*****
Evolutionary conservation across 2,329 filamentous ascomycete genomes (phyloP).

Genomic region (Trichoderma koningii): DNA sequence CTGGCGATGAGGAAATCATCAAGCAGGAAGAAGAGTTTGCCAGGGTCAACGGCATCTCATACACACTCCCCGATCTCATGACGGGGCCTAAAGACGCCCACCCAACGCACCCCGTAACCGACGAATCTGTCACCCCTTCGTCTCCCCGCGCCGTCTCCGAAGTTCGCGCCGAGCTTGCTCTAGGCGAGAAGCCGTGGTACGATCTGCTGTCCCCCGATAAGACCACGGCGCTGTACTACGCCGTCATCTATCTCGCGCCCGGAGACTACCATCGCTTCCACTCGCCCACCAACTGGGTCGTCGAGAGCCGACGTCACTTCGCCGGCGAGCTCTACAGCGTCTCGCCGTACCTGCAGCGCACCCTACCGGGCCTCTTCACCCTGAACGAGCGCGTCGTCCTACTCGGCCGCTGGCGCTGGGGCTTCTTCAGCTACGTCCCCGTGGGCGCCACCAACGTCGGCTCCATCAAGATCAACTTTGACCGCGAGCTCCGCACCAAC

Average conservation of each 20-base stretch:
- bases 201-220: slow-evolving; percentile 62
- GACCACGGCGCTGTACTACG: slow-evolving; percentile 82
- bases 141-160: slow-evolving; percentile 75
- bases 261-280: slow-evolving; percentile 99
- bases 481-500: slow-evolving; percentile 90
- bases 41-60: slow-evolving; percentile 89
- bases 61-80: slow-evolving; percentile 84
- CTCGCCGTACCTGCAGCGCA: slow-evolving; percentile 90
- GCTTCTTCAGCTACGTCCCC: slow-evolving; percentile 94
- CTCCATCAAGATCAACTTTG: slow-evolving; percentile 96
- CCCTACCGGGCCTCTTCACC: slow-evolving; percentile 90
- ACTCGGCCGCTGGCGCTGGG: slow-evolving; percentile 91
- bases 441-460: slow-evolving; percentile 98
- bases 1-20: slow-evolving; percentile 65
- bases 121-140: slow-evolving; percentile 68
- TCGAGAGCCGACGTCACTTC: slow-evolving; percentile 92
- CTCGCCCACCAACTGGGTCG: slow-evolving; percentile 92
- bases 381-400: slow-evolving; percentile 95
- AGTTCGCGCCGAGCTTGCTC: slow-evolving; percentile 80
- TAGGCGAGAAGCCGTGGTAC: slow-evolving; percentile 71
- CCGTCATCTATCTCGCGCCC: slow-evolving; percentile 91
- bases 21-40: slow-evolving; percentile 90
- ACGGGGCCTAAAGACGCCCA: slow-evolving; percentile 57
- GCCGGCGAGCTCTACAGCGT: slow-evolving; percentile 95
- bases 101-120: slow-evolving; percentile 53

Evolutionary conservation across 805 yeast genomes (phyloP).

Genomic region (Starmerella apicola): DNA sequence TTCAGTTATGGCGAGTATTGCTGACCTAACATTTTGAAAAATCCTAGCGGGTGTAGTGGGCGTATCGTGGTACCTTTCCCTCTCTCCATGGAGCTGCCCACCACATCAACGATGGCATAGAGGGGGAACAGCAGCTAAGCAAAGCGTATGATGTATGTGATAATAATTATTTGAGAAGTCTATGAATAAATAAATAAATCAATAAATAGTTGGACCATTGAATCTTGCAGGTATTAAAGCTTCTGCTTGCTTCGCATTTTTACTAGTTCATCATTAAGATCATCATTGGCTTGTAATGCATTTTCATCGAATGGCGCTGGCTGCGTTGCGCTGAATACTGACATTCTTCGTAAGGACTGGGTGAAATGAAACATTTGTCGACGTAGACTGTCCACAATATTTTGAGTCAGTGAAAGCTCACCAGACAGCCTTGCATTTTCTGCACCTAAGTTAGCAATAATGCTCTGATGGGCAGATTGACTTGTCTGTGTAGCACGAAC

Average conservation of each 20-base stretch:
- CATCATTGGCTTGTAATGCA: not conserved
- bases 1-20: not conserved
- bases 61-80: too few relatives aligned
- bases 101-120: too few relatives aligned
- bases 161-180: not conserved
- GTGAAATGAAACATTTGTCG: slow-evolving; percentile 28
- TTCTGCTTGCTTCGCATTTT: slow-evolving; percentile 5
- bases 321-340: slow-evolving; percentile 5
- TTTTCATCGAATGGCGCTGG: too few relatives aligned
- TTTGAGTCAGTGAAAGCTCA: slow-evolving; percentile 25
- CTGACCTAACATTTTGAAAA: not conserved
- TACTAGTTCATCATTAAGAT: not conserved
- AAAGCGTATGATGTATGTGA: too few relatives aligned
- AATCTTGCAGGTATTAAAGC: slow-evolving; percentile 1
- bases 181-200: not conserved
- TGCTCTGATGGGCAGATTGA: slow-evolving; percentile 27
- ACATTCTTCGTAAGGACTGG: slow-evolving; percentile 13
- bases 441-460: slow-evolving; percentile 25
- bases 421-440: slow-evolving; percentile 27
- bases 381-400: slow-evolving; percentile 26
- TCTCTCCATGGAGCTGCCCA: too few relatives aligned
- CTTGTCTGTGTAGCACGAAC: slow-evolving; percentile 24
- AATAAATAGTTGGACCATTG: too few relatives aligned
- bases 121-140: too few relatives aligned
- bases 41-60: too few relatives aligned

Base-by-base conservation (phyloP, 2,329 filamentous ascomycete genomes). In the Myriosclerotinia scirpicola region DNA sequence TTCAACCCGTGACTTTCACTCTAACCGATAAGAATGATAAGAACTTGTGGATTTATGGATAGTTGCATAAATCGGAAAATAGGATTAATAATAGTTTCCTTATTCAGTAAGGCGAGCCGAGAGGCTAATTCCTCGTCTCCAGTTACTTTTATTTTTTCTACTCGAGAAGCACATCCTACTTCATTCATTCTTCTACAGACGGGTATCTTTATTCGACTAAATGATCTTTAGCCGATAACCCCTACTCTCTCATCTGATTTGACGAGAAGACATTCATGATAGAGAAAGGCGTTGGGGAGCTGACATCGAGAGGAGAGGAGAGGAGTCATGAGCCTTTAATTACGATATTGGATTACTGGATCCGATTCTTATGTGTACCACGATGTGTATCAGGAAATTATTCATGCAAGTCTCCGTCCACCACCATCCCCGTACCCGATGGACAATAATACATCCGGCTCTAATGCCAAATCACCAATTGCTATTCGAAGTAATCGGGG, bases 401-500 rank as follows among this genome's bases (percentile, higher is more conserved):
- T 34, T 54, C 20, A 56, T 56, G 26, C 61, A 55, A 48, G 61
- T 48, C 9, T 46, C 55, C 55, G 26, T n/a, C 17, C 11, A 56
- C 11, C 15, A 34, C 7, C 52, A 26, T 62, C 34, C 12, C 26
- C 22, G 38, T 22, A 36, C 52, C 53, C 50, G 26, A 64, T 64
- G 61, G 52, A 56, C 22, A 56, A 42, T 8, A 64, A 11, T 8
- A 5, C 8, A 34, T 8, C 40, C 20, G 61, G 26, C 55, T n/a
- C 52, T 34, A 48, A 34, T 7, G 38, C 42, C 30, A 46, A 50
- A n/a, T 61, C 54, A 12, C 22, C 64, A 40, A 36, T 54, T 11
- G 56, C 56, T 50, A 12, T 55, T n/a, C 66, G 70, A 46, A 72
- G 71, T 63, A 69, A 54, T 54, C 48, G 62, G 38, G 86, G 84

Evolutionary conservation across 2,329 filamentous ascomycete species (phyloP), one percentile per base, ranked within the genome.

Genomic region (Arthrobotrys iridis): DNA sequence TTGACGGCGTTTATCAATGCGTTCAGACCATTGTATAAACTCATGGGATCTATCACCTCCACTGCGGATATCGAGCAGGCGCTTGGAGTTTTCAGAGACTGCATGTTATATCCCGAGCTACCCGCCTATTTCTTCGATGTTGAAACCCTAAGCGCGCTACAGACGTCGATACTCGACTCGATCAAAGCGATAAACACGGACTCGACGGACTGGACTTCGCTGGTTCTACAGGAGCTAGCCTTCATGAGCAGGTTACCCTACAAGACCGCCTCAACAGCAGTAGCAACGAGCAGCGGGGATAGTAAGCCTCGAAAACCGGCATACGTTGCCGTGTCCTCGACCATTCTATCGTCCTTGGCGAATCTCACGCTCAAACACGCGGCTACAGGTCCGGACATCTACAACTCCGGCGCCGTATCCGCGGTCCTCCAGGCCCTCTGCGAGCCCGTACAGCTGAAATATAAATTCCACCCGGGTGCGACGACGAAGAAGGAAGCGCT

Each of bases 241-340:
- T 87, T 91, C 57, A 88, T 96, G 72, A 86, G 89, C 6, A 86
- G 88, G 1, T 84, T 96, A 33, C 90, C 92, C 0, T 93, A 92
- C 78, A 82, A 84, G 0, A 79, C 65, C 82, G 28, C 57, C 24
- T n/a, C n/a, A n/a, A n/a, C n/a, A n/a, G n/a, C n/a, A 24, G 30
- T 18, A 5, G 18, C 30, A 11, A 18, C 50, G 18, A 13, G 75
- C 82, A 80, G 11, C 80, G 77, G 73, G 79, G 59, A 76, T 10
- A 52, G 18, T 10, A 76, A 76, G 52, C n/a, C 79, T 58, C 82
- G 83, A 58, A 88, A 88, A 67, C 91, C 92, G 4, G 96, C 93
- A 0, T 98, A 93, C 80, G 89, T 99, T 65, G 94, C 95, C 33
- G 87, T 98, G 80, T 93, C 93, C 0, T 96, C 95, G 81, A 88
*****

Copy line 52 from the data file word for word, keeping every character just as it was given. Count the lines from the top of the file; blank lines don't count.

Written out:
- TCTCTCCATGGAGCTGCCCA: too few relatives aligned